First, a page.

(One interesting note: As part of his zone offense, coach Dave Rose had Davies catching the ball in the high post for much of the game, which is not his natural scoring pocket. While Brandon can hit the mid-range jumper with reasonable consistency, he is at his best on the block. Rose eventually went to Haws in the high post for much of the second half, but pulling Davies away from the basket may have contributed to his lower-than-usual scoring output.)

Matt Carlino suffered through a tough shooting night, connecting on only four of his 14 attempts. However, the shots that he made were, in typical Carlino fashion, very big shots at very crucial junctures in the game — a deep three at the first half buzzer to extend BYU's lead to double-digits and a 25-foot bomb with the shot clock expiring to drive the final nail into the Golden Eagles' coffin late, among others.

But beyond his scoring (15 points ain't too shabby for an off-night), Carlino should get a lot of credit for executing a relatively clean game, despite facing some aggressive pressure from Southern Miss. The defense was essentially living in his shirt the entire game, trying to trap him and force him into turnovers every time down the court.

Nevertheless, Matt kept his head and largely made good decisions (with the exception of a few brain-dead Hail Mary pass attempts to Bronson Kaufusi that occurred when the game was already out of reach), finding the open man for any easy bucket whenever the defense became overaggressive and presented the opportunity. As a result, he tallied 9 assists for the third consecutive game, setting the tone for a hyper-efficient BYU offense that assisted on 24 of its 29 made field goals and continuing to show increased poise and confidence as the Cougars' floor general — all very good signs for the future.

Rose has relied heavily on a very tight rotation throughout the NIT, and that was no different in Hattiesburg. Only six BYU players saw more than 10 minutes of action, and one of those — freshman Cory Calvert, who looked badly overmatched in his 11 minutes — barely qualified. Otherwise, the five starters saw the lion's share of the minutes, with all but Nate Austin playing well over 32, and Austin likely would have played much more than his allotted 25 minutes if he could have avoided foul trouble. The sophomore big man made the most of his time on the court though, using all of his 6-foot-11 frame and relentless motor to impact the game through solid defense and aggressive rebounding. It was a strong, encouraging showing from a player who the Cougars will need desperately next season.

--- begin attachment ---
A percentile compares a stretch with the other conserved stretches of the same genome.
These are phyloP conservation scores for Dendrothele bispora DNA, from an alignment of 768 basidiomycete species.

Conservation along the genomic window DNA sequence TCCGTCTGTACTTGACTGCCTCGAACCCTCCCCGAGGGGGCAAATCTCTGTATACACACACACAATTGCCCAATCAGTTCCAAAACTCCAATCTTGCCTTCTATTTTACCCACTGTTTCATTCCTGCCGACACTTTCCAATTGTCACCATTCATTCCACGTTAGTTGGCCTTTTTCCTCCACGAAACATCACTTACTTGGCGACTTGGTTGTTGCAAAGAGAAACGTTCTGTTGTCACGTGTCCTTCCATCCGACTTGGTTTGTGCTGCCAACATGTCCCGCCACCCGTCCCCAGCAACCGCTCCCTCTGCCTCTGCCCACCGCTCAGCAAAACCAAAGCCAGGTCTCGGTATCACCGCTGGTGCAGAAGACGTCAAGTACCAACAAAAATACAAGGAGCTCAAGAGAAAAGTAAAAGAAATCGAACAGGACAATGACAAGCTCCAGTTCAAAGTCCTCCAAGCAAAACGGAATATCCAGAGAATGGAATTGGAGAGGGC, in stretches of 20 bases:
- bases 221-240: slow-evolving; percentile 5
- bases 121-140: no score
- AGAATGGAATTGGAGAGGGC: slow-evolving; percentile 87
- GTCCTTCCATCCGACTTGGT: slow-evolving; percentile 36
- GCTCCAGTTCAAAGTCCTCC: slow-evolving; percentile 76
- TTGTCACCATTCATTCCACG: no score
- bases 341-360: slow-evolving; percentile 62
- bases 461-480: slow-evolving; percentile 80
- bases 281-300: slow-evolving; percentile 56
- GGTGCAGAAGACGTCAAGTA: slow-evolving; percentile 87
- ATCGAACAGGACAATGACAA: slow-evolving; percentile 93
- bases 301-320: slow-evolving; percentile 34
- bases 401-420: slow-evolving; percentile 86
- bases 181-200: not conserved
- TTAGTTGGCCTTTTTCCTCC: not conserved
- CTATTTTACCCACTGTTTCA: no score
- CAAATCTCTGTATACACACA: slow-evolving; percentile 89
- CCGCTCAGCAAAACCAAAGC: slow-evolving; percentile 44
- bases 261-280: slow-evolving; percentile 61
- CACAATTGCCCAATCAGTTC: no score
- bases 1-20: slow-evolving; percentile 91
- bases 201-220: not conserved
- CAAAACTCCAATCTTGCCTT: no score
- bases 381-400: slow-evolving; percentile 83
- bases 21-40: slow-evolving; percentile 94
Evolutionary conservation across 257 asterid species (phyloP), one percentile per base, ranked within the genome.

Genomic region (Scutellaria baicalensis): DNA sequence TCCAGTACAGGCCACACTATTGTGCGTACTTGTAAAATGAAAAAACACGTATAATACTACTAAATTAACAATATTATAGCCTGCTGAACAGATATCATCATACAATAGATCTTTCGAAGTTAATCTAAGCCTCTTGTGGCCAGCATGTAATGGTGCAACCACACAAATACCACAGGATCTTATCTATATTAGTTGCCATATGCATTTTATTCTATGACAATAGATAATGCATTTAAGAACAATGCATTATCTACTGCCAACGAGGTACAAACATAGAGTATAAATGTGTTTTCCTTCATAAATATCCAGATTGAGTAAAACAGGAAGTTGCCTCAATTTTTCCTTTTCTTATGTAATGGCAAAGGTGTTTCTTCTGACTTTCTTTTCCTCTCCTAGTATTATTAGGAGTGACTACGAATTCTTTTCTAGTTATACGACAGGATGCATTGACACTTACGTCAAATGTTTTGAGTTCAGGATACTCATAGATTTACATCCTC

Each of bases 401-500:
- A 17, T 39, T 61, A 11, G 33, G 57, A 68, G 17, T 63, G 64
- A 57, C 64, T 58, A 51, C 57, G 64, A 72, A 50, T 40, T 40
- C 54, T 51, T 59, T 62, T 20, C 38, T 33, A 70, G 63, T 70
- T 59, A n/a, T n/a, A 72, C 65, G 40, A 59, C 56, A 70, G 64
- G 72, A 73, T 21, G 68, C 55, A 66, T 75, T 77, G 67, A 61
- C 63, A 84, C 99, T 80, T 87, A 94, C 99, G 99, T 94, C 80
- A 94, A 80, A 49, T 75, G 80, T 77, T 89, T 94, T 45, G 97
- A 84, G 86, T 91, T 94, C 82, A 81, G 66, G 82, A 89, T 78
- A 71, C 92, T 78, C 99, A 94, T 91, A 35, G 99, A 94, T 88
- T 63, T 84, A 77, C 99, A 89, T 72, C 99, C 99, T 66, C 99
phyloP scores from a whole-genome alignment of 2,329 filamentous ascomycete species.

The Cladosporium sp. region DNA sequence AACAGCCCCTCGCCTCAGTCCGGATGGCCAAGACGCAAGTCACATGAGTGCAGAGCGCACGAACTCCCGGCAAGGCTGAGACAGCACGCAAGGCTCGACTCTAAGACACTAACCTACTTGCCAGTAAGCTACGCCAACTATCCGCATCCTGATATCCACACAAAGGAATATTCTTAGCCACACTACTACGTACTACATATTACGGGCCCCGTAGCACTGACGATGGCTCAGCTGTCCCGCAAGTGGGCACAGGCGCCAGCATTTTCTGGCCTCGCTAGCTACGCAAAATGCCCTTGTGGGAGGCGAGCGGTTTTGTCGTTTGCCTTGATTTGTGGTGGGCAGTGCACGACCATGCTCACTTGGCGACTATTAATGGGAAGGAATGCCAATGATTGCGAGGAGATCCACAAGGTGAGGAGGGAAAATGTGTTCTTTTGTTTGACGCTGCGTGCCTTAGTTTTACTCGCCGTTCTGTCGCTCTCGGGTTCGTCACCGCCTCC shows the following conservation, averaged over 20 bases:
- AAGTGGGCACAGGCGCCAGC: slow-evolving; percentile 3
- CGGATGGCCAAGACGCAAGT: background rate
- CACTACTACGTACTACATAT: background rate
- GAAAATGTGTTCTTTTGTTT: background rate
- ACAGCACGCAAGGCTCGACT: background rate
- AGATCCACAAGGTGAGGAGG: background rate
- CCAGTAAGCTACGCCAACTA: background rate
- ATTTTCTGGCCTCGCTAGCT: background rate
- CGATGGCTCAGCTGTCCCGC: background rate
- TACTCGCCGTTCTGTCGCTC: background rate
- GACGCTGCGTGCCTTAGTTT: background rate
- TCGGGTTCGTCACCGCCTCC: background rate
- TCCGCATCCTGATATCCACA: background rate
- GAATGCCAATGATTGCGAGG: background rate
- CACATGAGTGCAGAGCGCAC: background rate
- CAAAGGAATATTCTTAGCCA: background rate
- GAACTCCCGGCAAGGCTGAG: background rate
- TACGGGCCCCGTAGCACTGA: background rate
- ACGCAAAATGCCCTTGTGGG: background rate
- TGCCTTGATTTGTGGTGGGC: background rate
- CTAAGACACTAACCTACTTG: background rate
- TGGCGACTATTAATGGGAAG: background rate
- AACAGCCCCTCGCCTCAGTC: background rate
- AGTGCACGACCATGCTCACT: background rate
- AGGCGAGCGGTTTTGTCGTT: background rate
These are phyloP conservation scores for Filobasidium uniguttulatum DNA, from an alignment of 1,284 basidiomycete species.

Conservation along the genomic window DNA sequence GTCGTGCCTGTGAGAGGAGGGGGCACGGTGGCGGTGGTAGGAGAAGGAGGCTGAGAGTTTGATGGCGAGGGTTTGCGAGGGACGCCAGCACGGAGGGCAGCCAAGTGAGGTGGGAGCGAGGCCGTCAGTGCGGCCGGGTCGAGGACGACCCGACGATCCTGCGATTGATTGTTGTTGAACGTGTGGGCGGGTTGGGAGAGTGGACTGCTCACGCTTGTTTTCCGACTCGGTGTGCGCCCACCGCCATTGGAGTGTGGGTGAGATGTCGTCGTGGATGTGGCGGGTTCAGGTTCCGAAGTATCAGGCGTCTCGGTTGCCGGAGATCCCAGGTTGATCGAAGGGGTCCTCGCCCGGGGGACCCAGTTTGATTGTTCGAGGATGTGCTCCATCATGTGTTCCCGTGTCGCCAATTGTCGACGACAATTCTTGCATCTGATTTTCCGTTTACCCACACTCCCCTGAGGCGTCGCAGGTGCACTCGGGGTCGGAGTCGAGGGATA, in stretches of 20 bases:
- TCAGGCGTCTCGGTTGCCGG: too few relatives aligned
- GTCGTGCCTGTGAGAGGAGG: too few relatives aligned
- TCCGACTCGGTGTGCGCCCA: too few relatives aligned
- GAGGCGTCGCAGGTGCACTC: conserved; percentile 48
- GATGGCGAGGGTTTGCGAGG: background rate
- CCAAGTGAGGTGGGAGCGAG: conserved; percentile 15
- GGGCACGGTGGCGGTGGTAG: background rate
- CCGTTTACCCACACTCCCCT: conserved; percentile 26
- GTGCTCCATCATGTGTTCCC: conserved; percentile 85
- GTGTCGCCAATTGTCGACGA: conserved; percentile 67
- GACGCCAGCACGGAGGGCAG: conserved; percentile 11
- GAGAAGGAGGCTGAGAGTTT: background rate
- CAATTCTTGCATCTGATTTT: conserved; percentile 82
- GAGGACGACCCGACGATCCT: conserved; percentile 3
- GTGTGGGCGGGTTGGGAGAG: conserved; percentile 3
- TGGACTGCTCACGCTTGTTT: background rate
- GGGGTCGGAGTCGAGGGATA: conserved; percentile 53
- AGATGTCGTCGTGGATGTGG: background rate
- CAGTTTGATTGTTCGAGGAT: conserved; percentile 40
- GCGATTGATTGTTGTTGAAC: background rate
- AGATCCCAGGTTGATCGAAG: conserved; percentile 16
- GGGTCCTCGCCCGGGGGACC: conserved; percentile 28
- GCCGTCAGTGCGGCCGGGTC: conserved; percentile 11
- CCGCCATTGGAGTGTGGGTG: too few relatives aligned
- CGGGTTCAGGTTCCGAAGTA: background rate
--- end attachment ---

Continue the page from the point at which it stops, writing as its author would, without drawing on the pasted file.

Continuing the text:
Other than the starters and Calvert, no one else really saw much time. Craig Cusick was buried on the bench for some unknown reason and only got eight minutes, Bronson Kaufusi came in and quickly picked up four fouls in four minutes (as per usual), and Anson Winder made a brief, frustrating cameo that ended in him essentially handing the ball to a Southern Miss player for a breakaway dunk. Rose has clearly decided that he can only trust his best players to get the job done in these win-or-go-home scenarios, and with the team now heading to the semifinals with nearly a full week of rest ahead of them, his decision seems to have proven wise thus far.

When taken in isolation, this NIT run may be Rose's best coaching job yet. Saddled with a team that had just suffered through a humiliating end to their regular season and that lacked any collective confidence whatsoever, he has somehow managed to refocus them (both tactically and mentally) and now finally has the Cougars playing their best basketball of the year — just in time for the big stage at Madison Square Garden.

Of course, Baylor — a team that defeated BYU by 15 points back in December — will have something to say about that, and Tuesday's game should go a long way toward solidifying just how far our boys in blue have come on this three-week journey back from the basketball abyss. Despite its inauspicious beginnings, it has been a fun ride thus far. Hopefully the Cougars can keep it running a little longer.